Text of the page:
Aside from host-encoded miRNAs, our study also discovered 9 novel viral miRNAs encoded by the RBIV-C1 genome. Most of the viral miRNAs are located within coding regions, which suggests the possibility that megalocytivirus may, like other viruses [63], use its coding capacity to the maximum. As observed with herpes simplex virus [64, 65], two megalocytivirus miRNAs were derived from the 5’- and 3’-arm of the same precursor miRNA. However, the reads of these two miRNAs are different, which is probably the result of difference in processing, as a recent report showed that the processing of 3p- and 5p-derived mature miRNAs depends on the RNase IIIB and RNase IIIA domains of Dicer respectively [66]. Two of the identified miRNAs, i.e. M-mir-7-5p and M-mir-4-5p, are not typical form of miRNA precursors, nevertheless they were considered miRNAs based on the observations that (i) the corresponding mature miRNAs were detected and identified with stem loop RT-PCR, and (ii) many of the predicted target genes of these miRNAs are grouped into innate immune response GO term and/or apoptotic process GO term, both which play crucial roles in antiviral defense or viral immune evasion. It is interesting that none of the megalocytivirus miRNAs shares homology with known viral miRNAs, which may be due to the fact that to date very little study on iridovirus miRNAs has been documented, and, except for a report on the miRNA of Singapore grouper iridovirus, an iridovirus of the genus Ranavirus[67], no miRNAs from other genera, including Megalocytivirus, have been identified. Another reason could be that in order to adapt rapidly to specific host environments, viral miRNAs are capable of higher rate of mutation and faster evolution compared to cellular miRNAs [38, 63]. It is noteworthy that, unlike previous studies such as that by Skalsky et al., in which a miRNA of Kaposi's sarcoma-associated herpesvirus was found to share 100% seed sequence homology with a human miRNA [68], the viral miRNAs identified in our study failed to match any known host miRNAs. This observation suggests that megalocytivirus miRNAs may not be able to regulate the expression of host mRNAs through evolutionarily conserved target sites as reported for the viral miRNAs with orthologs in cellular miRNAs [38].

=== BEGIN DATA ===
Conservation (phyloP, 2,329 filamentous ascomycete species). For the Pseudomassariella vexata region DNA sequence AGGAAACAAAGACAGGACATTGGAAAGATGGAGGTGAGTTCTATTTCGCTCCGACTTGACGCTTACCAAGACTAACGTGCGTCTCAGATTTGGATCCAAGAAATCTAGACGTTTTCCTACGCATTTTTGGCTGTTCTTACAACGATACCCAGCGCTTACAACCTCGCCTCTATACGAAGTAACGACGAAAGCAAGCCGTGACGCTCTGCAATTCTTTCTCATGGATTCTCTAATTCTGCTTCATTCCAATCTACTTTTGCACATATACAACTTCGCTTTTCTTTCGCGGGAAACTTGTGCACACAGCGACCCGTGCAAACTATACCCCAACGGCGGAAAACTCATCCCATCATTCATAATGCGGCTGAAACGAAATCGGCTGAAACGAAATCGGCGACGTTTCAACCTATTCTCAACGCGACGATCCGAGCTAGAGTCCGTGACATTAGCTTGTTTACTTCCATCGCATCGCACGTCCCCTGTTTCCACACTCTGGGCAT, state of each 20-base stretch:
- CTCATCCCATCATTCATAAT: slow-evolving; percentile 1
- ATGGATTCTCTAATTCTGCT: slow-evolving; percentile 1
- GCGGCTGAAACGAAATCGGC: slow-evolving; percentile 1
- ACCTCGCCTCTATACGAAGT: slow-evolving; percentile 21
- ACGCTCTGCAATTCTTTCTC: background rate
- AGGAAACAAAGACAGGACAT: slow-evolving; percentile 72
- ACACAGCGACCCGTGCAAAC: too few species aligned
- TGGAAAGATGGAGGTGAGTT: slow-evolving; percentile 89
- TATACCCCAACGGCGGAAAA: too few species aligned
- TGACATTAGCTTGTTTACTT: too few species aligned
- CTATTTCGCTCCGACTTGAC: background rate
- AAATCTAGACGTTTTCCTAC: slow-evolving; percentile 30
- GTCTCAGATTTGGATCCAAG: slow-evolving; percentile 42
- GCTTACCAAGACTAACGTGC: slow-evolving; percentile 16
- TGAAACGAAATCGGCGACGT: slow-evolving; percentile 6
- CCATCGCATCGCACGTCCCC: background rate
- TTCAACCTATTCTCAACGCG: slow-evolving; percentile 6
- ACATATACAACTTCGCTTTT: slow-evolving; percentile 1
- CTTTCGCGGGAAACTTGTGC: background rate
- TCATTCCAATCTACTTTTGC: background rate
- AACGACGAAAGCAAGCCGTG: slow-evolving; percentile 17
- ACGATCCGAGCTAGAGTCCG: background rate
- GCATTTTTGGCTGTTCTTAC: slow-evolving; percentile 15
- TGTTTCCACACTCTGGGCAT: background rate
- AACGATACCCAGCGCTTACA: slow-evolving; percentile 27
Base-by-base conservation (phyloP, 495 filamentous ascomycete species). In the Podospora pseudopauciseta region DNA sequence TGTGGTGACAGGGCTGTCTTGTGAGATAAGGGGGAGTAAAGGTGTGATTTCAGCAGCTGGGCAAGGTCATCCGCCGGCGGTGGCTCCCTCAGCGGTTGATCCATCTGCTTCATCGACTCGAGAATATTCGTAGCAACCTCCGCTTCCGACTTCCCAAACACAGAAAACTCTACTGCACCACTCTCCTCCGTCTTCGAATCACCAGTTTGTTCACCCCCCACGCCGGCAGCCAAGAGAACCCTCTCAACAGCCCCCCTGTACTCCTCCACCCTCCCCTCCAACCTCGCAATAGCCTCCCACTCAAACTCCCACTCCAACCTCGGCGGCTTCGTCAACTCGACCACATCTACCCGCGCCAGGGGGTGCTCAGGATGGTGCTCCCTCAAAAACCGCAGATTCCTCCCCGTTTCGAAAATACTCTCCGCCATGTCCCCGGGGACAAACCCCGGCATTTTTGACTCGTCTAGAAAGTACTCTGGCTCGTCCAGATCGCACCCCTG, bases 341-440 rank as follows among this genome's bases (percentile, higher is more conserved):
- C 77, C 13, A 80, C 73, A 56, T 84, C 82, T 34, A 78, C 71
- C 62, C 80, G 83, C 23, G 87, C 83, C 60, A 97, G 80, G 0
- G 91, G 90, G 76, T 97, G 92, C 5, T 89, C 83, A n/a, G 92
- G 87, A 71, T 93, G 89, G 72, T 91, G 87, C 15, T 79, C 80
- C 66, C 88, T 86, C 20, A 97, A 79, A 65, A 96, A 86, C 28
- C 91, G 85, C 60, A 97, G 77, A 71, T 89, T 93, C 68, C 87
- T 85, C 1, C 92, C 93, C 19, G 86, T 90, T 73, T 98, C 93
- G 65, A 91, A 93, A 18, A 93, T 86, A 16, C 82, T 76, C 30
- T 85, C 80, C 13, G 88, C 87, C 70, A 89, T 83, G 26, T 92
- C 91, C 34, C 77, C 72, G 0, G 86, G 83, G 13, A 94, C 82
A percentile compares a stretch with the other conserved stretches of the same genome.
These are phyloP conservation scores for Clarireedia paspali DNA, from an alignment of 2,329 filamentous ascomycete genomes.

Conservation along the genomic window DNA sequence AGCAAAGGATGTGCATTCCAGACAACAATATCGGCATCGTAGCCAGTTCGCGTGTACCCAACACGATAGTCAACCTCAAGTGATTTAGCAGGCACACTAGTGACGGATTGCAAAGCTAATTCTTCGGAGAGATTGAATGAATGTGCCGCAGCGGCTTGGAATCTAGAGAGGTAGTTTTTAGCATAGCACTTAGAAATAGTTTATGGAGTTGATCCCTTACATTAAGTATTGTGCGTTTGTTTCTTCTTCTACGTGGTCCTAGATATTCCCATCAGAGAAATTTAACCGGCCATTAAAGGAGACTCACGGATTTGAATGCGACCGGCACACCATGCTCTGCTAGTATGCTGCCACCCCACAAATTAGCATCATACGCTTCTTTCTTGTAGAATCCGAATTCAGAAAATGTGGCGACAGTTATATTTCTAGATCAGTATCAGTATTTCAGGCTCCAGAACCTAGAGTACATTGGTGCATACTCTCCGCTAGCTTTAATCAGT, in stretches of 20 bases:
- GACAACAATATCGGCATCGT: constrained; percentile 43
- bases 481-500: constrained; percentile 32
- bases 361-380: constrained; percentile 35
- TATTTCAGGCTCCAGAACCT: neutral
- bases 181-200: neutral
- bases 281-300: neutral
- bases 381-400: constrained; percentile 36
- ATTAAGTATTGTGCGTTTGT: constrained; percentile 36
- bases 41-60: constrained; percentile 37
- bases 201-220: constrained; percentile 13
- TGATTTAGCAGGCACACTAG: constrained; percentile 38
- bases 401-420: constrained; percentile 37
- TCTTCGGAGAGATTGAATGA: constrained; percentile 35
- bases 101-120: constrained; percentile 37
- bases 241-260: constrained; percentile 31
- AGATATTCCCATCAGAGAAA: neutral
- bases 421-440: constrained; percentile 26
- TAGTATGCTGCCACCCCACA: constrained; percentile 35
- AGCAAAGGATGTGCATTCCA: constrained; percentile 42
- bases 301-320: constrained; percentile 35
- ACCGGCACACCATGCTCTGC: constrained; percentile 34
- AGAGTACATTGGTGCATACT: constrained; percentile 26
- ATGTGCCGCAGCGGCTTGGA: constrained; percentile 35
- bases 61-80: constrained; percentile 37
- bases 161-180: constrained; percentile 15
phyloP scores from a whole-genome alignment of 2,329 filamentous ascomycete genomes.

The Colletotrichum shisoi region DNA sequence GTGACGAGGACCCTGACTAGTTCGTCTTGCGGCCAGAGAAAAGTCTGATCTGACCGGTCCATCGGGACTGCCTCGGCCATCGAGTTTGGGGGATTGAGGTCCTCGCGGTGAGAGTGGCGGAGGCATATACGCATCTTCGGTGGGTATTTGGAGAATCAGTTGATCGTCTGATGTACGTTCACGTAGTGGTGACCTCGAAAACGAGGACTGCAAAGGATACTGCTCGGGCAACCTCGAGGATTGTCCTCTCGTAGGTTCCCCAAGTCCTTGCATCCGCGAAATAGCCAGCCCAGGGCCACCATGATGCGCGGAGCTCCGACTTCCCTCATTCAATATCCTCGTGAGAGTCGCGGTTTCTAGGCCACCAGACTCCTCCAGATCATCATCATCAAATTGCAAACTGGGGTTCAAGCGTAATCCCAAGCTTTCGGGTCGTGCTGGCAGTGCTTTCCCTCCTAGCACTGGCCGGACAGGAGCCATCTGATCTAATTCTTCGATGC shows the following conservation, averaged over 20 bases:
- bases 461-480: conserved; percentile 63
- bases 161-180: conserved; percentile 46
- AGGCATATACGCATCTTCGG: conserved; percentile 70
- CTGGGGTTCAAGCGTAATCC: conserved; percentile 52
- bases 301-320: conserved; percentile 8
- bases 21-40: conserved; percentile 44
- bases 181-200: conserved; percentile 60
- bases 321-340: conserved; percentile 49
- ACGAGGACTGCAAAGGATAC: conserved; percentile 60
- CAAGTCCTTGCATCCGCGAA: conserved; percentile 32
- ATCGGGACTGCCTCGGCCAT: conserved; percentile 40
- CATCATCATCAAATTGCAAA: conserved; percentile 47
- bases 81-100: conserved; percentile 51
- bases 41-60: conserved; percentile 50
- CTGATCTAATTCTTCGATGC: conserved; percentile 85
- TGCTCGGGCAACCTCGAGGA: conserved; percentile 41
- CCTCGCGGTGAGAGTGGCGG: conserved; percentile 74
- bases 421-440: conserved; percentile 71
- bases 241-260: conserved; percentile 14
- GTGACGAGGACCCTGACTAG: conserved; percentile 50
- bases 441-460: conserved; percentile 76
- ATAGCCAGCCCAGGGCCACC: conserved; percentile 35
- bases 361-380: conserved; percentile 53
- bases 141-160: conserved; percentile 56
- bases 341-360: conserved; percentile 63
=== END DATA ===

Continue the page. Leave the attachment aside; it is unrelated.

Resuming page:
Target prediction and GO analysis showed that megalocytivirus miRNAs have putative targets in the 3’-UTRs of a number of immune genes. Of these genes, TLR14 is proposed to be a functional substitute of mammalian TLR6 and TLR10 and participate in immune response against a wide variety of pathogens in finfish [69], IRF3 is essential for inducible expression of Type I IFN genes [70, 71], and Igβ is required for B cell development and maintenance [72, 73]. In addition to immune genes, genes involved in host apoptosis were also predicted as targets of megalocytivirus miRNAs. Of these genes, VDAC is a key functional target of the Bcl-2 family of proteins and involved in regulating mitochondrial membrane permeability during apoptosis [74], GDF-15 is a transcriptional target of p53 family members, and overexpression of GDF-15 promotes apoptosis in human breast and colorectal cell lines [75, 76]. Other putative targets of megalocytivirus miRNAs include PKR, which is known to induce apoptosis by activation of the FADD/caspase 8 pathway and prevent virus replication by inhibiting translation of viral mRNAs through phosphorylation of eIF2α [77, 78]. Taken together, these observations lend support to the notion that miRNAs facilitate megalocytivirus infection by manipulating host immune response and prolonging survival of infected host cells.